Indonesia Dashboard
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Recent Trends
Mean annual temperature 0.3 C since 1990  
Mean annual rainfall 2 -3% since 1990  
Rainfall predictablity Explore Further
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Key Sectors
Agriculture
Coastal Zones and Marine Ecosystems
Water Resources
Fisheries
Health
Ecosystem Services, especially forests Explore Further
Natural Hazards
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Overview
The Republic of Indonesia is the world’s largest archipelagic state, consisting of more than 17,500 islands and covering over 81,000km of coastline . These islands are home to an extremely varied geography, topography and climate, ranging from sea and coastal systems to peat swamps to montane forests. Most of the 2 million square kilometers Indonesia’s landmass is covered by forests that are harbor a wealth of biodiversity. Forests, marine and coastal ecosystems provide vital services to sustain millions of livelihoods and drive economic growth. A high population density, rapid industrailization coupled with this dependance on the country’s resource base make the country vulnerable to projected changes in climate. Almost 230 million people inhabit Indonesia, with the majority (~54%) living on the island of Java. In spite of rapid economic growth in the last decades, approximately 140 million people still live on less that US$2 per day and average per capita income is $814. Seventeen percent of the population lives in rural areas where poverty levels have begun to decline thanks to a concerted Government effort. Climate variability and change are exacerbating many of the disaster risks that Indonesia faces today. During the past four decades, floods, droughts, storms, landslides and forest fires have posed the greatest threats to livelihoods, economic growth and environmental sustainability. While the public is gradually gaining awareness of the importance of accounting for the impacts of climate variability and change, more evidence-based response and adaptation measures are needed. The Asian Development Bank estimates that by 2100, the impacts of climate change will cost between 2.5 to 7 percent of GDP. The poorest will bear the brunt of this burden as they are typically most vulnerable to the impacts of drought, floods and landslides and pursue livelihoods that are highly dependent on climate-sensitive sectors (i.e fisheries and forestry).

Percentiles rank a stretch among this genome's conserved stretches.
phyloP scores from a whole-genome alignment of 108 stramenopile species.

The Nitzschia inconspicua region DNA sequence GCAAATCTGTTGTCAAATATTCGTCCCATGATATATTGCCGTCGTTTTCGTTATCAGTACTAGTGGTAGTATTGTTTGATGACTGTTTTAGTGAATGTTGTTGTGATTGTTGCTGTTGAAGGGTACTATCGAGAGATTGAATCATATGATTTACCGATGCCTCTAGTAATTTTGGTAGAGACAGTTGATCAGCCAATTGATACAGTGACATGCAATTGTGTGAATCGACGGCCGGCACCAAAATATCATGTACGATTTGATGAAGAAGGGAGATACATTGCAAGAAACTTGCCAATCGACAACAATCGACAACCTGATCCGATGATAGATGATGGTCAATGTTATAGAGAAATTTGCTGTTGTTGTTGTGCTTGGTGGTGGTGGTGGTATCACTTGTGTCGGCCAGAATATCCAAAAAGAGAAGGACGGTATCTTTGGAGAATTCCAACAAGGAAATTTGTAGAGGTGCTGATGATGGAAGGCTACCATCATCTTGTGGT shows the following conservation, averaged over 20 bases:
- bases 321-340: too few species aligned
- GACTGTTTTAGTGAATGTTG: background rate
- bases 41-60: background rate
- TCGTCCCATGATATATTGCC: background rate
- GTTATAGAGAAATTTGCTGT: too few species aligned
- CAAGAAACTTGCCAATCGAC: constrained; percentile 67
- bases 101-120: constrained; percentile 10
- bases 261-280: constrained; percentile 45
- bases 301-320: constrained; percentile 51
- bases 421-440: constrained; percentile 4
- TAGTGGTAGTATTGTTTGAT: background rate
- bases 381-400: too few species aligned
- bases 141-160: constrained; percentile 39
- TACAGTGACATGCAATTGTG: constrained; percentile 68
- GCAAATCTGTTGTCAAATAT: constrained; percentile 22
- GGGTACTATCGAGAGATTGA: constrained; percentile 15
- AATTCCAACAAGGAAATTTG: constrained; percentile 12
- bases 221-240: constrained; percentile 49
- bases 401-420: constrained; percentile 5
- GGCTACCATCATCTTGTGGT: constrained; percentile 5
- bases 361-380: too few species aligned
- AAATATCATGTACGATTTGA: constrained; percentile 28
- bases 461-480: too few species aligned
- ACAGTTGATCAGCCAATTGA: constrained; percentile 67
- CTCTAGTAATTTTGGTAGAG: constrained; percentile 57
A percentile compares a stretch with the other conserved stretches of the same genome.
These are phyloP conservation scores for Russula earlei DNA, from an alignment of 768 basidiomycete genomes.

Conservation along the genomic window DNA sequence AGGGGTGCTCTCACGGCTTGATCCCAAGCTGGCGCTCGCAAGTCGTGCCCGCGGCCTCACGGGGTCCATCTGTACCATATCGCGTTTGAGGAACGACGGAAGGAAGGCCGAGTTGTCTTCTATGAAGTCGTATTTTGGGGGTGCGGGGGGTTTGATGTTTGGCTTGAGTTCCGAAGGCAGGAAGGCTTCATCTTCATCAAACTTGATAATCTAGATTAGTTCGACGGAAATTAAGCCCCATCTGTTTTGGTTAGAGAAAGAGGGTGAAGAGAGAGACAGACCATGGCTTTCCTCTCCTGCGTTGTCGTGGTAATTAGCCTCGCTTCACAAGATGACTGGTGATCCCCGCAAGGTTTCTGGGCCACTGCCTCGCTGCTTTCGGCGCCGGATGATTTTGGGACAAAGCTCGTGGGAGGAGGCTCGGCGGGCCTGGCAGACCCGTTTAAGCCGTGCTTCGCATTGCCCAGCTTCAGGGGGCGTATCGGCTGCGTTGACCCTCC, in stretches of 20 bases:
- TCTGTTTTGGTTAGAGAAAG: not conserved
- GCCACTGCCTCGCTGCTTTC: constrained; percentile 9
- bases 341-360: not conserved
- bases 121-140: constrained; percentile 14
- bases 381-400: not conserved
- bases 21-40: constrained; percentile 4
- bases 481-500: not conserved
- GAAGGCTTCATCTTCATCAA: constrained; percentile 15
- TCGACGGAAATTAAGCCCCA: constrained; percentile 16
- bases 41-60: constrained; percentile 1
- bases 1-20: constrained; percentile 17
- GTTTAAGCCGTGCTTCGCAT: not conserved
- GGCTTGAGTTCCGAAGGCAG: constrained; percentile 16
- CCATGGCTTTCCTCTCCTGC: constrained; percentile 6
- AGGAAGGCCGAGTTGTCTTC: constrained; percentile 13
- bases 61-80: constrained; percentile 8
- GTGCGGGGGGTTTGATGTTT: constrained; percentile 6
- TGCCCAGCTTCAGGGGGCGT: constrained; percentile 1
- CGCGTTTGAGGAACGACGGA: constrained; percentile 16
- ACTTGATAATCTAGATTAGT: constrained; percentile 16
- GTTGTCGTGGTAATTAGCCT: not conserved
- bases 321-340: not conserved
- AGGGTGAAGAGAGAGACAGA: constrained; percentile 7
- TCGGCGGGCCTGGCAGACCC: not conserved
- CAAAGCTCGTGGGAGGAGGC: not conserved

Selected Indicators for Impacts and Vulnerabilities
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